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NCJ Number: 76973 Find in a Library
Title: Caught in the Act
Journal: Social Service Quarterly  Volume:50  Issue:4  Dated:(April-June 1977)  Pages:285-290
Author(s): J Hill
Date Published: 1977
Page Count: 6
Format: Article
Language: English
Country: United Kingdom
Annotation: The article addresses the detention of juvenile offenders in Great Britain's adult prisons and then describes programs undertaken by voluntary organizations to provide alternatives to custodial treatment for juveniles.
Abstract: Over 5,000 offenders under age 17 are held in Great Britain's adult prisons each year for periods averaging 3 months prior to sentencing. This situation occurs because social workers and law enforcement officials rarely cooperate despite the mandates of the Children and Young Persons Act, and many magistrates continue to commit a juvenile to local authority care pending disposition. Furthermore, a critical shortage of juvenile detention facilities exists. Only when the practice of imprisoning juveniles is prohibited will the authorities be forced to develop alternatives to incarceration. The cost of operating residential care programs is enormous in comparison to noncustodial alternatives, but few local governments have been willing to shift their financial resources to community-based projects. Currently, many intermediate treatment programs are operated or sponsored by voluntary organizations. The Pontefract handicraft club and activity center in Yorkshire relies heavily on volunteers to provide a club and supportive services for youths in trouble and their families. The National Association of Boys' Clubs has established an East Midlands center which offers classes and other activities for delinquent boys. A Family Service Unit in Islington assists boys and girls who have personal difficulties in attending school. Volunteers can also help prisoners through visits, tutoring, and organizing special activities to relieve the monotony, as illustrated by the Holloway borstal program. In another experimental project, young people of a slighly older age group known as 'linkers' try to develop a close supportive relationship with problem youths between 11 and 16 years old. The program emphasizes practical activities, and a professional staff support and train the linkers. The article contains seven references.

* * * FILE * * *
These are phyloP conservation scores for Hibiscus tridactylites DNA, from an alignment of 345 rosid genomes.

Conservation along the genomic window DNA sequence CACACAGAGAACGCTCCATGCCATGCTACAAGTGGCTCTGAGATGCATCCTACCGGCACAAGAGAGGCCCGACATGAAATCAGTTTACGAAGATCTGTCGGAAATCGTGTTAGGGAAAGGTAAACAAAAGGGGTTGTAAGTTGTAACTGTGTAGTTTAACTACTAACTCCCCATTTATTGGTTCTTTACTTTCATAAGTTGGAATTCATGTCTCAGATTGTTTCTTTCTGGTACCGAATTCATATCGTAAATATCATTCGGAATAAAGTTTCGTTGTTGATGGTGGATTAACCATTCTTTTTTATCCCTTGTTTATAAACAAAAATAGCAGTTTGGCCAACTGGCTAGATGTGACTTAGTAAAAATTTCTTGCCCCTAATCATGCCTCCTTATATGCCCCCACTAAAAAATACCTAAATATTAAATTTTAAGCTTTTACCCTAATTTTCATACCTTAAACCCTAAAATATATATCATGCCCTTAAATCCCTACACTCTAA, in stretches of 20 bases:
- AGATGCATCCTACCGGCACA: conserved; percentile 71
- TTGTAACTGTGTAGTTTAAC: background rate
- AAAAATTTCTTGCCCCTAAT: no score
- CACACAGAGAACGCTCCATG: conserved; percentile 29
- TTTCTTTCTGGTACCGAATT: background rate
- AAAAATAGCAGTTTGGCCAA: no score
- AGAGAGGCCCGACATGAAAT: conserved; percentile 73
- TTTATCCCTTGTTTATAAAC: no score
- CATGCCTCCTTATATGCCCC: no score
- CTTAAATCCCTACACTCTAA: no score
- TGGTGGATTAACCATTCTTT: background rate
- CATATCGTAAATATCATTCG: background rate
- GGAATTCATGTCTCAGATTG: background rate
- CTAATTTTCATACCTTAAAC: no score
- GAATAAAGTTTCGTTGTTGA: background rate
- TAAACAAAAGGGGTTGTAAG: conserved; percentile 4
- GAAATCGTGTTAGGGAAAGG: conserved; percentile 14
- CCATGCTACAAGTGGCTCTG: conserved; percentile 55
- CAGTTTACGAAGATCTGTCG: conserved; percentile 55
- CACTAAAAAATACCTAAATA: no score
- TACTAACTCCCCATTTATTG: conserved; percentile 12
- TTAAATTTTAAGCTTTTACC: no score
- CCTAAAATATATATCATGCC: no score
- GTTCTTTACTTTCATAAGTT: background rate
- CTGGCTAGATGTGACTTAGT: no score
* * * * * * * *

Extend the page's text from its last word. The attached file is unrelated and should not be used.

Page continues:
Index Term(s): Alternatives to institutionalization; Community involvement; Community-based corrections (juvenile); Great Britain/United Kingdom; Juvenile delinquency prevention; Juvenile detention; Juveniles in adult facilities; Volunteer programs
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http://www.ncjrs.gov/App/publications/abstract.aspx?ID=76973

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